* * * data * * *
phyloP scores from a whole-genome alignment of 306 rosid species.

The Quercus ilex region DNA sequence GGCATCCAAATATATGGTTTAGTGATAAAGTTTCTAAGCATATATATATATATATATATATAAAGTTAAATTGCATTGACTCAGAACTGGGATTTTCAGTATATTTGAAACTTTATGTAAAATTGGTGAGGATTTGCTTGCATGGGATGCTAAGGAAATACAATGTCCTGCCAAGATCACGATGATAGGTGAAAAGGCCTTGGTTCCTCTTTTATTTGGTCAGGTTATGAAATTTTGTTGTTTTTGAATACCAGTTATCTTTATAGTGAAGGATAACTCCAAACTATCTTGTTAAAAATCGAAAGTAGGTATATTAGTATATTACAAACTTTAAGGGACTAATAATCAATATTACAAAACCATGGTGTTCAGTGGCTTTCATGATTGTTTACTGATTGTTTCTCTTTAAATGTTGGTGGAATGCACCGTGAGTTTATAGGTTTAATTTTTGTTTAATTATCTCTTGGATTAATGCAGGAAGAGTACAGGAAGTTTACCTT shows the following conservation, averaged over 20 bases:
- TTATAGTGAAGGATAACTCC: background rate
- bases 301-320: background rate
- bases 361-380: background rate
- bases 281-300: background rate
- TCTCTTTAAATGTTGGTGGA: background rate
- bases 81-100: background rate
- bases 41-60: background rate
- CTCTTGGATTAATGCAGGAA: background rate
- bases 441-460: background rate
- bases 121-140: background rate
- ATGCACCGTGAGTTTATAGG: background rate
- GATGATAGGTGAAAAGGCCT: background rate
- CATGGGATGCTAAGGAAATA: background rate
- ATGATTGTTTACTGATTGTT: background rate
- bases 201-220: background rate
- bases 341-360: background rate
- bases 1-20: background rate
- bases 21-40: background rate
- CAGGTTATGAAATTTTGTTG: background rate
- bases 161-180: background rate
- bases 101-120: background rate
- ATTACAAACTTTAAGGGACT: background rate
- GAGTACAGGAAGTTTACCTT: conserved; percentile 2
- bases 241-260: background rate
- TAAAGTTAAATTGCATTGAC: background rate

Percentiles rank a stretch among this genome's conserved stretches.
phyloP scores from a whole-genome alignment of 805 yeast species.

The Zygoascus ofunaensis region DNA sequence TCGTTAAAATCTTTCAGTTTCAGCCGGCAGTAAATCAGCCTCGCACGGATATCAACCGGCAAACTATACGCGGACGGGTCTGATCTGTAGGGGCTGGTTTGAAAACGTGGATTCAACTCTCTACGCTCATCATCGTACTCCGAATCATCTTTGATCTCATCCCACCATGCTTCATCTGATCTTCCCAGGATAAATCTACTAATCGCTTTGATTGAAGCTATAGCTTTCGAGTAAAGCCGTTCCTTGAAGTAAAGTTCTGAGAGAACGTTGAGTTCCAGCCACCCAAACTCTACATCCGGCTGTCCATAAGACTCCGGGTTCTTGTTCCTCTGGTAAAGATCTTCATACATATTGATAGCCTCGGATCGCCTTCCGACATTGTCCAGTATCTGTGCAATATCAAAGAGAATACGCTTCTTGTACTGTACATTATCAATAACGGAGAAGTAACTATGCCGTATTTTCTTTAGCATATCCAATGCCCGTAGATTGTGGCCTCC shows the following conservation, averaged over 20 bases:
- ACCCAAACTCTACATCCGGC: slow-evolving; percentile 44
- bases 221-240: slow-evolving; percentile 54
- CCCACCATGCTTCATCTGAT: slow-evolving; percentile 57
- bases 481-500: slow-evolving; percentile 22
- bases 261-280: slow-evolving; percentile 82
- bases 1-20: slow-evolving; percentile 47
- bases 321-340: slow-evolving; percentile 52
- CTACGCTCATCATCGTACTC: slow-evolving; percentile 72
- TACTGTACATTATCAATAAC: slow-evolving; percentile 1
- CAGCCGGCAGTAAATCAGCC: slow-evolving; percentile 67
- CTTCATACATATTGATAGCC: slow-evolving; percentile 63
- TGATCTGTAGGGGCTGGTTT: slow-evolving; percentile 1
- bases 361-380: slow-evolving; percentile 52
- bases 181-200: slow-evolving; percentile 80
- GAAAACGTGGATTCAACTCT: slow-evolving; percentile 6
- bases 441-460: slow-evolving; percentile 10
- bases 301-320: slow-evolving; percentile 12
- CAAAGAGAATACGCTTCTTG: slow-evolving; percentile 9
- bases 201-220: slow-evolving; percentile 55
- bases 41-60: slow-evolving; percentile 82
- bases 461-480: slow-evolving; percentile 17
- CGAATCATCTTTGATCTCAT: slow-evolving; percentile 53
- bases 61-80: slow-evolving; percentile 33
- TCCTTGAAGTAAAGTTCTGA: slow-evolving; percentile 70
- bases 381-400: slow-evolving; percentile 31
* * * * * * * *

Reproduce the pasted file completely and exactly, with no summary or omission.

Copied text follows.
phyloP scores from a whole-genome alignment of 306 rosid species.

The Quercus ilex region DNA sequence GGCATCCAAATATATGGTTTAGTGATAAAGTTTCTAAGCATATATATATATATATATATATAAAGTTAAATTGCATTGACTCAGAACTGGGATTTTCAGTATATTTGAAACTTTATGTAAAATTGGTGAGGATTTGCTTGCATGGGATGCTAAGGAAATACAATGTCCTGCCAAGATCACGATGATAGGTGAAAAGGCCTTGGTTCCTCTTTTATTTGGTCAGGTTATGAAATTTTGTTGTTTTTGAATACCAGTTATCTTTATAGTGAAGGATAACTCCAAACTATCTTGTTAAAAATCGAAAGTAGGTATATTAGTATATTACAAACTTTAAGGGACTAATAATCAATATTACAAAACCATGGTGTTCAGTGGCTTTCATGATTGTTTACTGATTGTTTCTCTTTAAATGTTGGTGGAATGCACCGTGAGTTTATAGGTTTAATTTTTGTTTAATTATCTCTTGGATTAATGCAGGAAGAGTACAGGAAGTTTACCTT shows the following conservation, averaged over 20 bases:
- TTATAGTGAAGGATAACTCC: background rate
- bases 301-320: background rate
- bases 361-380: background rate
- bases 281-300: background rate
- TCTCTTTAAATGTTGGTGGA: background rate
- bases 81-100: background rate
- bases 41-60: background rate
- CTCTTGGATTAATGCAGGAA: background rate
- bases 441-460: background rate
- bases 121-140: background rate
- ATGCACCGTGAGTTTATAGG: background rate
- GATGATAGGTGAAAAGGCCT: background rate
- CATGGGATGCTAAGGAAATA: background rate
- ATGATTGTTTACTGATTGTT: background rate
- bases 201-220: background rate
- bases 341-360: background rate
- bases 1-20: background rate
- bases 21-40: background rate
- CAGGTTATGAAATTTTGTTG: background rate
- bases 161-180: background rate
- bases 101-120: background rate
- ATTACAAACTTTAAGGGACT: background rate
- GAGTACAGGAAGTTTACCTT: conserved; percentile 2
- bases 241-260: background rate
- TAAAGTTAAATTGCATTGAC: background rate

Percentiles rank a stretch among this genome's conserved stretches.
phyloP scores from a whole-genome alignment of 805 yeast species.

The Zygoascus ofunaensis region DNA sequence TCGTTAAAATCTTTCAGTTTCAGCCGGCAGTAAATCAGCCTCGCACGGATATCAACCGGCAAACTATACGCGGACGGGTCTGATCTGTAGGGGCTGGTTTGAAAACGTGGATTCAACTCTCTACGCTCATCATCGTACTCCGAATCATCTTTGATCTCATCCCACCATGCTTCATCTGATCTTCCCAGGATAAATCTACTAATCGCTTTGATTGAAGCTATAGCTTTCGAGTAAAGCCGTTCCTTGAAGTAAAGTTCTGAGAGAACGTTGAGTTCCAGCCACCCAAACTCTACATCCGGCTGTCCATAAGACTCCGGGTTCTTGTTCCTCTGGTAAAGATCTTCATACATATTGATAGCCTCGGATCGCCTTCCGACATTGTCCAGTATCTGTGCAATATCAAAGAGAATACGCTTCTTGTACTGTACATTATCAATAACGGAGAAGTAACTATGCCGTATTTTCTTTAGCATATCCAATGCCCGTAGATTGTGGCCTCC shows the following conservation, averaged over 20 bases:
- ACCCAAACTCTACATCCGGC: slow-evolving; percentile 44
- bases 221-240: slow-evolving; percentile 54
- CCCACCATGCTTCATCTGAT: slow-evolving; percentile 57
- bases 481-500: slow-evolving; percentile 22
- bases 261-280: slow-evolving; percentile 82
- bases 1-20: slow-evolving; percentile 47
- bases 321-340: slow-evolving; percentile 52
- CTACGCTCATCATCGTACTC: slow-evolving; percentile 72
- TACTGTACATTATCAATAAC: slow-evolving; percentile 1
- CAGCCGGCAGTAAATCAGCC: slow-evolving; percentile 67
- CTTCATACATATTGATAGCC: slow-evolving; percentile 63
- TGATCTGTAGGGGCTGGTTT: slow-evolving; percentile 1
- bases 361-380: slow-evolving; percentile 52
- bases 181-200: slow-evolving; percentile 80
- GAAAACGTGGATTCAACTCT: slow-evolving; percentile 6
- bases 441-460: slow-evolving; percentile 10
- bases 301-320: slow-evolving; percentile 12
- CAAAGAGAATACGCTTCTTG: slow-evolving; percentile 9
- bases 201-220: slow-evolving; percentile 55
- bases 41-60: slow-evolving; percentile 82
- bases 461-480: slow-evolving; percentile 17
- CGAATCATCTTTGATCTCAT: slow-evolving; percentile 53
- bases 61-80: slow-evolving; percentile 33
- TCCTTGAAGTAAAGTTCTGA: slow-evolving; percentile 70
- bases 381-400: slow-evolving; percentile 31